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Description de l’éditeur
One of the final novellas by the acclaimed French writer Jean Giono, Ennemonde is a fierce and jubilant portrait of a life intensely lived
Ennemonde Girard: Obese. Toothless. Razor-sharp. Loving mother and murderous wife: a character like none other in literature. In telling us Ennemonde’s astounding story of undetected crimes, Jean Giono immerses us in the perverse and often lurid lifeways of the people of the High Country, where vengeance is an art form, hearts are superfluous, and only boldness and cunning such as Ennemonde’s can win the day. A gleeful, broad sardonic grin of a novel.
"Roads move cautiously around the High Country..." So begins the story of Ennemonde, but also of her sons, daughters, neighbors, lovers, and enemies, and especially of the mountains that stand guard behind their home in the Camargue. This is a place of stark and terrifying beauty, where violence strikes suddenly, whether from the hand of a neighbor or from the sky itself.
Giono captures every wrinkle, glare, and glance with wry delight, celebrating the uniquely tough people whose eyes sparkle with the cruel majesty of the landscape. Full of delectable detours and startling insights, Ennemonde will take you by the hand for an unforgettable tour of this master novelist's singular world.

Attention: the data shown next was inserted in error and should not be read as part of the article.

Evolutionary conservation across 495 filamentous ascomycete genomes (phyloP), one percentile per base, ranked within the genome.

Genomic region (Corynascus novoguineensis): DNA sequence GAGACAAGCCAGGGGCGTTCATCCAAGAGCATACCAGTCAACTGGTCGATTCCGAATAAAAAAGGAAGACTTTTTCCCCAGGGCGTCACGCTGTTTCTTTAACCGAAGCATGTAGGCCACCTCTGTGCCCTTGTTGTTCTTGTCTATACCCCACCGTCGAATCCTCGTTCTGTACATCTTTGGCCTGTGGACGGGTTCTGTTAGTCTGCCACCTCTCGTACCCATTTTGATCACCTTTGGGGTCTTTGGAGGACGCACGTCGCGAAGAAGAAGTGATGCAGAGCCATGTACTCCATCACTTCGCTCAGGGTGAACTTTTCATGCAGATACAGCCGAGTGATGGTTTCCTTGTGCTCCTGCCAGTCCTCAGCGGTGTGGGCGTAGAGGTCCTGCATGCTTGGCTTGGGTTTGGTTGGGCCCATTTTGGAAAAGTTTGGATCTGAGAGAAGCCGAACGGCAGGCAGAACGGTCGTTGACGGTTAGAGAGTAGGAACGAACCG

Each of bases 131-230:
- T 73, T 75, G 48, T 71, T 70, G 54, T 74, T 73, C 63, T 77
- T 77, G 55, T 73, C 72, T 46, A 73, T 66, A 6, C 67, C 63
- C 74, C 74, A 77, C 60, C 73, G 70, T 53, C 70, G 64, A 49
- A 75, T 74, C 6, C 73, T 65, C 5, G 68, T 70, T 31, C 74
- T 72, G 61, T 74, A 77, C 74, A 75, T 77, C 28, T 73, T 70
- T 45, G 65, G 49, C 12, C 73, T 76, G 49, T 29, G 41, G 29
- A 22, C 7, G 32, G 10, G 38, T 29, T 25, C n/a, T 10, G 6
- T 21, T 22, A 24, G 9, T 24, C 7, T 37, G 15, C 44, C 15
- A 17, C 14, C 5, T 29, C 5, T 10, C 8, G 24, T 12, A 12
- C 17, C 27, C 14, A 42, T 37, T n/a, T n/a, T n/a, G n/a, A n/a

Giono (Colline) offers a steady flow of rich imagery and biographical tidbits about the denizens of a mountainous region of southwestern France in this sensual pastoral. The unnamed narrator unleashes what he's gleaned from local gossip in a stream of profuse descriptive paragraphs. The characters often feel like a manifestation of the rugged land they inhabit: the farm girl Ennemonde, for instance, born near the turn of the 20th century, possesses "a fruitlike beauty." She has an idyllic courtship with Honore Girard, who carts wood to factories, but after their wedding, he turns abusive. She devotes herself to her many children, and after Honore is killed by a kick from a mule, Ennemonde experiences a surprising renaissance in the years between the wars. There's also hard-drinking innkeeper Camille and her faithful attendant Long Titus (the son of Armless Titus); Cousin Joseph, who made a fortune in Algeria; Ennemonde's many children; and others. Giono (1895 1970) achieves an engaging and worldly narration, which grounds the reader in this juicy web of anecdotes. Despite a broad canvas, it feels of a piece and will sustain the reader through a single sitting.